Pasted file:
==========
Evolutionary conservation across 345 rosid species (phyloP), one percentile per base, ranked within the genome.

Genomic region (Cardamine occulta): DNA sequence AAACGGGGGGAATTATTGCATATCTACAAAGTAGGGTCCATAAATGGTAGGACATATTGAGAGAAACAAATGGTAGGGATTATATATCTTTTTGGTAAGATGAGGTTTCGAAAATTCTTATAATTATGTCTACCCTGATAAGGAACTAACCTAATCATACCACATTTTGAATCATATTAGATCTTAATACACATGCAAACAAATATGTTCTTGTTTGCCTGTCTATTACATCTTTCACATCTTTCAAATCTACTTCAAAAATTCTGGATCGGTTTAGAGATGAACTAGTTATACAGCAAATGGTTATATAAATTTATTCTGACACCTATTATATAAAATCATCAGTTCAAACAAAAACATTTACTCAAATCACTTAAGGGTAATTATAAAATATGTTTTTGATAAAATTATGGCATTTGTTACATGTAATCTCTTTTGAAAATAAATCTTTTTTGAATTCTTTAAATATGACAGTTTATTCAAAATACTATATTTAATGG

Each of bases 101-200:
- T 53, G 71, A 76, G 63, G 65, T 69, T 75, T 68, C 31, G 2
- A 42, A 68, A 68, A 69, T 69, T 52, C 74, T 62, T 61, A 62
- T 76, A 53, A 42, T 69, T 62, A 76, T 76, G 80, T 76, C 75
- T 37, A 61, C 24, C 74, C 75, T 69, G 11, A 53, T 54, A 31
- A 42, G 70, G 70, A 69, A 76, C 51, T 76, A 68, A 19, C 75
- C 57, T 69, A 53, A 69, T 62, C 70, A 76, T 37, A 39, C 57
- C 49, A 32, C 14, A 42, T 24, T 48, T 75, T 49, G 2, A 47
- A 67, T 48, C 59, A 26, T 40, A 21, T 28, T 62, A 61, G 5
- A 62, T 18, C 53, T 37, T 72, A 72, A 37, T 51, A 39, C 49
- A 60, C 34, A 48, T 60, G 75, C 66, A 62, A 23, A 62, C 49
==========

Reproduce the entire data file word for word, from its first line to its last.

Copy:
Evolutionary conservation across 345 rosid species (phyloP), one percentile per base, ranked within the genome.

Genomic region (Cardamine occulta): DNA sequence AAACGGGGGGAATTATTGCATATCTACAAAGTAGGGTCCATAAATGGTAGGACATATTGAGAGAAACAAATGGTAGGGATTATATATCTTTTTGGTAAGATGAGGTTTCGAAAATTCTTATAATTATGTCTACCCTGATAAGGAACTAACCTAATCATACCACATTTTGAATCATATTAGATCTTAATACACATGCAAACAAATATGTTCTTGTTTGCCTGTCTATTACATCTTTCACATCTTTCAAATCTACTTCAAAAATTCTGGATCGGTTTAGAGATGAACTAGTTATACAGCAAATGGTTATATAAATTTATTCTGACACCTATTATATAAAATCATCAGTTCAAACAAAAACATTTACTCAAATCACTTAAGGGTAATTATAAAATATGTTTTTGATAAAATTATGGCATTTGTTACATGTAATCTCTTTTGAAAATAAATCTTTTTTGAATTCTTTAAATATGACAGTTTATTCAAAATACTATATTTAATGG

Each of bases 101-200:
- T 53, G 71, A 76, G 63, G 65, T 69, T 75, T 68, C 31, G 2
- A 42, A 68, A 68, A 69, T 69, T 52, C 74, T 62, T 61, A 62
- T 76, A 53, A 42, T 69, T 62, A 76, T 76, G 80, T 76, C 75
- T 37, A 61, C 24, C 74, C 75, T 69, G 11, A 53, T 54, A 31
- A 42, G 70, G 70, A 69, A 76, C 51, T 76, A 68, A 19, C 75
- C 57, T 69, A 53, A 69, T 62, C 70, A 76, T 37, A 39, C 57
- C 49, A 32, C 14, A 42, T 24, T 48, T 75, T 49, G 2, A 47
- A 67, T 48, C 59, A 26, T 40, A 21, T 28, T 62, A 61, G 5
- A 62, T 18, C 53, T 37, T 72, A 72, A 37, T 51, A 39, C 49
- A 60, C 34, A 48, T 60, G 75, C 66, A 62, A 23, A 62, C 49